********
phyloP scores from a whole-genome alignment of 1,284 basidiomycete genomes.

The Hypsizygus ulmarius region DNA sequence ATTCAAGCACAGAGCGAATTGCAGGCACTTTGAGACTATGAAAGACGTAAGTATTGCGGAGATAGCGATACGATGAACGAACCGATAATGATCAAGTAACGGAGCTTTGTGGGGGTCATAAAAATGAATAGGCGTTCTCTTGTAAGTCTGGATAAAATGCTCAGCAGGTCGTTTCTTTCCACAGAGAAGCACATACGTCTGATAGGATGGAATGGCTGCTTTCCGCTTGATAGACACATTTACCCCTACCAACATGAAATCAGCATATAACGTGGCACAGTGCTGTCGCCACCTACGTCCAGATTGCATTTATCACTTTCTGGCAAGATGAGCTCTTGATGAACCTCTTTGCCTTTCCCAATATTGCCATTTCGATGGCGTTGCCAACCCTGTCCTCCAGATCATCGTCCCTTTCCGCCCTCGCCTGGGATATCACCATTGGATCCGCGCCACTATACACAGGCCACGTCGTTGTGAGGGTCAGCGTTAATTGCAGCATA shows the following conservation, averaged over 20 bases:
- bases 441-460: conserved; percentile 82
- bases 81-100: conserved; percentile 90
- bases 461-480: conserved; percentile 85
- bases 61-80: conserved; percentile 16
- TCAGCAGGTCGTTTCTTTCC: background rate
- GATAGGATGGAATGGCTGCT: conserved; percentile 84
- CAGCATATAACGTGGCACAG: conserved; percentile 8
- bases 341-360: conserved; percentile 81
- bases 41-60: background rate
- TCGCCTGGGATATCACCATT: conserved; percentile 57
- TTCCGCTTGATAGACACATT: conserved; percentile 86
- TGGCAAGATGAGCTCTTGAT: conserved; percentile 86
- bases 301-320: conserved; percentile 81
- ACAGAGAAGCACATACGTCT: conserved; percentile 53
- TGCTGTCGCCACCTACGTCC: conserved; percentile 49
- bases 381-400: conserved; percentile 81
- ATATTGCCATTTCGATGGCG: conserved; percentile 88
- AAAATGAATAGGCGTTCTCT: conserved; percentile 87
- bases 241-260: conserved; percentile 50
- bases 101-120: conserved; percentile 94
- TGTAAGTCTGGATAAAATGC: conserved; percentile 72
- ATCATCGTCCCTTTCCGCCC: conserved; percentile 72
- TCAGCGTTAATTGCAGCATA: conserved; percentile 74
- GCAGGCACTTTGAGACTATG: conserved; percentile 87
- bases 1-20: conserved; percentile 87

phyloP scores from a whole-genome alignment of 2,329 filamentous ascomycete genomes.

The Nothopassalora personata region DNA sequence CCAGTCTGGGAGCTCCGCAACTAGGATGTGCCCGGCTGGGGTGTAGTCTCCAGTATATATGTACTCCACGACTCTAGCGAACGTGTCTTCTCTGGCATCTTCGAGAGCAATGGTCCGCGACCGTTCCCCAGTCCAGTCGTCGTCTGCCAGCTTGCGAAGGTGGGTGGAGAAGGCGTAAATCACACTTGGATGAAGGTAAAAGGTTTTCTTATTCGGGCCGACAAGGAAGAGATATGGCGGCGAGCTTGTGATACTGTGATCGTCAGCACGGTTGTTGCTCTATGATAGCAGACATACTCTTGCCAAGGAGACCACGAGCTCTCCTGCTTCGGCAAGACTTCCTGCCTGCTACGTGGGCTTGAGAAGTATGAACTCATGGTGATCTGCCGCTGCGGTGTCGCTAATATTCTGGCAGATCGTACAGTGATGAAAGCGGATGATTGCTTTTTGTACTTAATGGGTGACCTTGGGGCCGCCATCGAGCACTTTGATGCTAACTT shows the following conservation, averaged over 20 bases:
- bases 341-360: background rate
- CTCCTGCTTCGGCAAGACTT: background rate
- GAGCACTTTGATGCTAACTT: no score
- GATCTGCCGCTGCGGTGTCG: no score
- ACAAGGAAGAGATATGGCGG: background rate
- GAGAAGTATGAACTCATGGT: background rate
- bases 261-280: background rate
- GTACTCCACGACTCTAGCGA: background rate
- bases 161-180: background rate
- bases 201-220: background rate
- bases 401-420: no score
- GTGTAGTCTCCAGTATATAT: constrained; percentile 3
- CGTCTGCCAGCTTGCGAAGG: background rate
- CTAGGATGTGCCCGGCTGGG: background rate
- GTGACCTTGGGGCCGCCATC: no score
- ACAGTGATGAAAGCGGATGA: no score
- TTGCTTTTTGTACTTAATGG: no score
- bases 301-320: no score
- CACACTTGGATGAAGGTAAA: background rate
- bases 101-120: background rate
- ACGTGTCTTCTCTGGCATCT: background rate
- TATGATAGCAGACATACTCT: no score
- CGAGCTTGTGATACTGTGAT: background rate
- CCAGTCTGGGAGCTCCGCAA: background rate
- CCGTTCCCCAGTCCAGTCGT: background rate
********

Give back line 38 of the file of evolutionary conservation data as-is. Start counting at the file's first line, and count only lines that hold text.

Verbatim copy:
- bases 161-180: background rate